S. Austin Allibone, comp. Prose Quotations from Socrates to Macaulay. 1880.
But, my Lords, they will show you, they say, that Genghis Khân, Kouli Khân, and Tamerlane destroyed ten thousand times more people in battle than this man did . Have they run mad? Have they lost their senses in their guilt? Did they ever expect that we meant to compare this man to Tamerlane, Genghis Khân, or Kouli Khân?to compare a fraudulent bullock-contractor (for we could show that his first elementary malversations were in carrying on fraudulent bullock-contracts, which contracts were taken from him with shame and disgrace, and restored with greater shame and disgrace), to compare him with the conquerors of the world? We never said he was a tiger and a lion: no, we have said he was a weasel and a rat. We have said that he has desolated countries by the same means that plagues of his description have produced similar desolations. We have said that he, a fraudulent bullock-contractor, exalted to great and unmerited powers, can do move mischief than even all the tigers and lions in the world. We know that a swarm of locusts, although individually despicable, can render a country more desolate than Genghis Khân or Tamerlane. When God Almighty chose to humble the pride and presumption of Pharaoh, and to bring him to shame, He did not effect his purpose with tigers and lions; but He sent lice, mice, frogs, and everything loathsome and contemptible, to pollute and destroy the country.
My Lords, we are now come to another devoted province: we march from desolation to desolation; because we follow the footsteps of Warren Hastings, Esquire, Governor-General of Bengal. You will here find the range of his atrocities widely extended; but before I enter into a detail of them, I have one reflection to make, which I beseech your Lordships to bear in mind throughout the whole of this deliberation. It is this: you ought never to conclude that a man must necessarily be innoxious because he is in other respects insignificant. You will see that a man bred in obscure, vulgar, and ignoble occupations, and trained in sordid, base, and mercenary habits, is not incapable of doing extensive mischief because he is so little and because his vices are of a mean nature. My Lords, we have shown to you already, and we shall demonstrate to you more clearly in future, that such minds placed in authority can do more mischief to a country, can treat all ranks and distinctions with more pride, insolence, and arrogance, than those who have been born under canopies of state and swaddled in purple: you will see that they can waste a country more effectually than the proudest and most mighty conquerors, who, by the greatness of their military talents, have first subdued and afterwards plundered nations.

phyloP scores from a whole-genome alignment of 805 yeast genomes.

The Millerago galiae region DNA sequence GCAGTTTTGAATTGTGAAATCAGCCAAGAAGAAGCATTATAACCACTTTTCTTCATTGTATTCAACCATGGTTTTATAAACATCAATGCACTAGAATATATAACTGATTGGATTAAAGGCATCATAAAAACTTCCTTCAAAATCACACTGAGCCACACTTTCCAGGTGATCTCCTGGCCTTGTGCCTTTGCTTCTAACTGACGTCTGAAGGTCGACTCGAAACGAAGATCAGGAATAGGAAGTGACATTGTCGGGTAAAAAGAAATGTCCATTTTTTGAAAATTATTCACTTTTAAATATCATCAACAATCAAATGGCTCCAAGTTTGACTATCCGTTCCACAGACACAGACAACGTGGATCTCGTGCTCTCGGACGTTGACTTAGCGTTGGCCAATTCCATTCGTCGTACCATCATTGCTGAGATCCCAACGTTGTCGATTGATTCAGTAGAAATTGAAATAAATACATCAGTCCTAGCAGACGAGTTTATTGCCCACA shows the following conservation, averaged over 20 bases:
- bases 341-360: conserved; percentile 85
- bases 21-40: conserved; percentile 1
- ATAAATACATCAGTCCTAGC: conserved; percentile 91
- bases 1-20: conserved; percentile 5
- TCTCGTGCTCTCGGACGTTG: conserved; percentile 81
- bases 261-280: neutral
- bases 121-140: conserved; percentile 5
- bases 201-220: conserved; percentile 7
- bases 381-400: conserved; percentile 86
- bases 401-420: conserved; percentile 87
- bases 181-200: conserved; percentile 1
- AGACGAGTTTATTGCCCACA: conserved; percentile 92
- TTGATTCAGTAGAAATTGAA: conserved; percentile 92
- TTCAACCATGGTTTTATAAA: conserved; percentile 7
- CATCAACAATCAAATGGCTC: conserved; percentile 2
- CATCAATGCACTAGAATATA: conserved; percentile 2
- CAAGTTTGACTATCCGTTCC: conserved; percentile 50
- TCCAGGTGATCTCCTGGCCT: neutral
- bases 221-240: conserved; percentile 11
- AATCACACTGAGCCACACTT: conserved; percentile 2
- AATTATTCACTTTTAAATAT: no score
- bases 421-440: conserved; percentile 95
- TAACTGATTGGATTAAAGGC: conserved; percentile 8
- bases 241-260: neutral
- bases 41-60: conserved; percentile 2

The Sergeants made proclamation. Hastings advanced to the bar, and bent his knee. The culprit was indeed not unworthy of that great presence. He had ruled an extensive and populous country, and made laws and treaties, had sent forth armies, had set up and pulled down princes. And in his high place he had so borne himself that all had feared him, that most had loved him, and that hatred itself could deny him no title to glory, except virtue. He looked like a great man, and not like a bad man. A person small and emaciated, yet deriving dignity from a carriage which, while it indicated deference to the court, indicated also habitual self-possession and self-respect, a high and intellectual forehead, a brow pensive, but not gloomy, a mouth of inflexible decision, a face pale and worn, but serene, on which was written, as legibly as under the picture in the council-chamber at Calcutta, Mens æqua in arduis: such was the aspect with which the great proconsul presented himself to his judges.
Lord Thomas Babington Macaulay: Warren Hastings, Oct. 1841.